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After touring the cathedral (a well arranged and narrated audio tour takes about an hour) we went for another outdoor lunch at the Clos de Ste. Cecile, in an former school behind the cathedral.  Excellent.  More Foie Gras, more goat cheese, more dried duck breast, more walnuts.  20160912_042141web

Then we started on the Toulouse Lautrec museum. This is the worlds largest collection of TL, but much of it is devoted to sketches and preliminary studies for the works we have seen in the Musee d’Orsay.  Still a lot of information.

We finished our trip with a short stroll around the Bishop’s Garden, a formal boxwood arrangement whose floral elements are changed regularly to reflect the theme of the season. Oddly, this season’s theme was a tribute to Joan Miro, so the floral elements reflected the colors of his painting in non-symmetrical arrangements. Quite interesting once you figured out what they were trying to do.

So far, no hassles, no arguments, no breakdowns, and nothing but sunny (though a bit over-warm) weather. Cross fingers.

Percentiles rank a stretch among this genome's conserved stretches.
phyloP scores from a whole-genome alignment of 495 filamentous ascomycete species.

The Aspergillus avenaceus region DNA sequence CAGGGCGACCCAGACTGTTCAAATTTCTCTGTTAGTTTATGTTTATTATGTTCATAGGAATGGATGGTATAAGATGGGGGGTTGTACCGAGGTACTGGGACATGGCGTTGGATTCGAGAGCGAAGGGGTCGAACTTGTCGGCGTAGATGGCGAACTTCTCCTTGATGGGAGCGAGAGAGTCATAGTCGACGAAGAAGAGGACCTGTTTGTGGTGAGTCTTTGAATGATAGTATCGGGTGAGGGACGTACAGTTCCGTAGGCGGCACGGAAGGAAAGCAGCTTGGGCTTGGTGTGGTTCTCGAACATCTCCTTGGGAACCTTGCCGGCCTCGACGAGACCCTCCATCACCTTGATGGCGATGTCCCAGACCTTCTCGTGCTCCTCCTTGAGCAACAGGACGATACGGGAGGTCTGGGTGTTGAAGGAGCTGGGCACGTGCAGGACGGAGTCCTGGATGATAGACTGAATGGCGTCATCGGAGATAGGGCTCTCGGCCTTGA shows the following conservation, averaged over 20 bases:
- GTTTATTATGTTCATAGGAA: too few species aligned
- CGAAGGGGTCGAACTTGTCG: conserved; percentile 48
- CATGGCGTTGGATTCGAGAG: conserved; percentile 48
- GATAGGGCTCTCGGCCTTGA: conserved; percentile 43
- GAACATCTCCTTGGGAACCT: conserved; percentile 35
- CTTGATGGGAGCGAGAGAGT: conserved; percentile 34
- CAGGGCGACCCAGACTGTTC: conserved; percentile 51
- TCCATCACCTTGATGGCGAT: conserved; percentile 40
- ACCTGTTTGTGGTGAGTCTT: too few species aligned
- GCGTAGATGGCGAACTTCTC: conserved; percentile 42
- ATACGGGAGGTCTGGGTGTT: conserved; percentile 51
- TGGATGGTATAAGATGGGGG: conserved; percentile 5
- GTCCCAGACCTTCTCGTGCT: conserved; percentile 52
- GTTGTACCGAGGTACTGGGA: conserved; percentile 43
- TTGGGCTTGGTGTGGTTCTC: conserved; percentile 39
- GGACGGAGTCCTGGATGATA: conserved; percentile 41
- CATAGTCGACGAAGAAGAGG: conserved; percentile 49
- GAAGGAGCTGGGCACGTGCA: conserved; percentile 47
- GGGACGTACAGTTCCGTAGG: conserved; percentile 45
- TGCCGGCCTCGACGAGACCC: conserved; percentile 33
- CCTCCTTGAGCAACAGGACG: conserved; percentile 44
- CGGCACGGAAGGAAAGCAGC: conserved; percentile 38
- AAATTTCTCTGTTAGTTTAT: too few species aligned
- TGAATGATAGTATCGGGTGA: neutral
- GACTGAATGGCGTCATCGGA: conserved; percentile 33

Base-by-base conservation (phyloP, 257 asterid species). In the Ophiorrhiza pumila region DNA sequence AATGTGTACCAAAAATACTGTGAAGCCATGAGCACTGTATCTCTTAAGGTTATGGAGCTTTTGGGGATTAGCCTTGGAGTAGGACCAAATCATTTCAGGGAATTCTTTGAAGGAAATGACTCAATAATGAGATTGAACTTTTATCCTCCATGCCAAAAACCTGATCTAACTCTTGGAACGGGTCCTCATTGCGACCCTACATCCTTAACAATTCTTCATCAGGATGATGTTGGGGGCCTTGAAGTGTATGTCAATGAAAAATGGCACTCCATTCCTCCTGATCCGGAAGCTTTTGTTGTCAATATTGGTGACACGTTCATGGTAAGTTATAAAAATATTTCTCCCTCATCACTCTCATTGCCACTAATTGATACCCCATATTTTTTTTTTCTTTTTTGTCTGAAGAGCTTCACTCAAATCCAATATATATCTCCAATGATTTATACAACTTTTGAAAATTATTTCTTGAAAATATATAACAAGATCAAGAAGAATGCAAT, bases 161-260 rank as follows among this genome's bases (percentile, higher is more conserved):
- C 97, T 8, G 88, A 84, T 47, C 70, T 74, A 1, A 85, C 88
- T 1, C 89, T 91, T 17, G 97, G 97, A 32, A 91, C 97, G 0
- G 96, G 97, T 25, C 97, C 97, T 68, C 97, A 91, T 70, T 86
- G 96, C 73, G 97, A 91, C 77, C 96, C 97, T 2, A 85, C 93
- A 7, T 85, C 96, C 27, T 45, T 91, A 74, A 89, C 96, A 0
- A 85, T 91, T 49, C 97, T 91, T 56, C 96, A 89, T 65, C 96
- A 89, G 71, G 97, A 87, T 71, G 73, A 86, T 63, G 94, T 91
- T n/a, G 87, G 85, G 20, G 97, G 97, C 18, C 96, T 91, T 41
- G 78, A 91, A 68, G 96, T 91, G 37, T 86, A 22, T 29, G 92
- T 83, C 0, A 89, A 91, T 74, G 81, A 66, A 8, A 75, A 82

A Pop-Up Heritage Garden (Town Crier, March 2012)

narcissusIn mid-January on my street corner a carpet of green shoots transforms each year into hundreds of waving narcissus blooms – the maximum bloom cresting during the coldest days of winter.
Someone at least 30 years ago planted some narcissus bulbs in the orchard which formerly marked the end of the street. It may have been the original owner of the orchard. It may have been the first owner of the house built in the housing development which replaced the orchard, or the second green-thumbed owner who planted over a dozen different varieties of fruit trees in the place of the original apricots. It may even have been my father, who was a city kid who did his best to become a green-thumb gardener for over forty years after buying the house and land in the late 50’s.
Somehow the bulbs survived my father’s regular roto-tilling of the orchard, the bull-dozing of the fruit trees when our house was built next to my parents’ in the 80’s, the re-landscaping, covering with new soil, and planting of a rose garden after the new house was built.